Publication: Promoting Green Urban Development in African Cities: Dar Es Salaam, Tanzania Urban Environmental Profile
World Bank Group
The city of Dar es Salaam, Tanzania has undergone a period of unprecedented urbanization that has contributed to the degradation of the city’s natural environment. With a growth rate above or near 5% for the past three decades, it is the fastest growing city in East Africa. The arrival of thousands of in-migrants year after year has overwhelmed the city’s ability to deliver adequate public services, housing and jobs. Unplanned, densely populated informal settlements that lack basic water, sewer, and waste services now cover much of the city’s land area. At the same time, climate change is placing further strains on the city’s ability to manage the urban environment. The projected rise in temperature, coupled with an increase in precipitation, could have wide-ranging impacts. A projected increase in the intensity of rainfall will result in storm runoff that exceeds the capacity of the city’s infrastructure, causing flooding and the spread of pollution, of particular concern for low-lying informal settlements. Such conditions have degraded the quality of the city’s natural environment and the vital ecosystem services that they provide. the study of urban environmental issues with the advancement of more sustainable urban growth. The Urban Environmental Profile for Dar es Salaam has been prepared as the first component of the assignment “Promoting Green Urban Development in Africa: Enhancing the Relationship Between Urbanization, Environmental Assets and Ecosystem Services,” a project being conducted under the leadership of the World Bank. The Profile summarizes the existing quality of the wetlands and other aquatic and terrestrial environmental assets, and identifies the key drivers of their environmental vulnerability, and the main institutional challenges and constraints.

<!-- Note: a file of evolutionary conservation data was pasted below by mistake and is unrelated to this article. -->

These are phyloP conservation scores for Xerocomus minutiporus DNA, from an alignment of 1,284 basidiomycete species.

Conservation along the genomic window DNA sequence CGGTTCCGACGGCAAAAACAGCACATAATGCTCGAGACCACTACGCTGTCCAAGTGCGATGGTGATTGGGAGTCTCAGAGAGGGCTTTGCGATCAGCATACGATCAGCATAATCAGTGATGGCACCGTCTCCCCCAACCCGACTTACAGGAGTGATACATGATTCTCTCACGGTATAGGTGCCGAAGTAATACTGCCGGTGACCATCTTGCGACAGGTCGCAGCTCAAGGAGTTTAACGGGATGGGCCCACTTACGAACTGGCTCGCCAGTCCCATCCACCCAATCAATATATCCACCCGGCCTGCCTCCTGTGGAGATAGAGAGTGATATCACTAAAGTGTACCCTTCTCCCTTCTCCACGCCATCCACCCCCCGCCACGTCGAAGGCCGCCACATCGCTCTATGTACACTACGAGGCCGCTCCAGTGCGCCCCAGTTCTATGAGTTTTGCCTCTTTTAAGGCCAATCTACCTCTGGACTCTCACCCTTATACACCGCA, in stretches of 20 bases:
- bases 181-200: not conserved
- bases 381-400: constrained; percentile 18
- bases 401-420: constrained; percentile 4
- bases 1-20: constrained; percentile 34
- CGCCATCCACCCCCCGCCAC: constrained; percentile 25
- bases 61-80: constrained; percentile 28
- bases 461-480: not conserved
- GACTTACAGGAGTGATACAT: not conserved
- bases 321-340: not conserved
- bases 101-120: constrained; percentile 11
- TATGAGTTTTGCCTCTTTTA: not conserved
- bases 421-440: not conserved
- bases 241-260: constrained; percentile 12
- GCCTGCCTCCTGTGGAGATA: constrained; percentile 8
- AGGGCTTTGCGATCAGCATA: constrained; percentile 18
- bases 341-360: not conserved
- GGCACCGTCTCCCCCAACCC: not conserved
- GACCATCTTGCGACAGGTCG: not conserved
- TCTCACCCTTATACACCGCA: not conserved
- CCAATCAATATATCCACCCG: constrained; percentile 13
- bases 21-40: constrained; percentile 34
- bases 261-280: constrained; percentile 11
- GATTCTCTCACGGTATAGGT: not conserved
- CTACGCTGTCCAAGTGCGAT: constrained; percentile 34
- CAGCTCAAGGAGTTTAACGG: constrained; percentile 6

“World Bank Group. 2016. Promoting Green Urban Development in African Cities: Dar Es Salaam, Tanzania Urban Environmental Profile. © World Bank, Washington, DC. http://hdl.handle.net/10986/26676 License: CC BY 3.0 IGO.”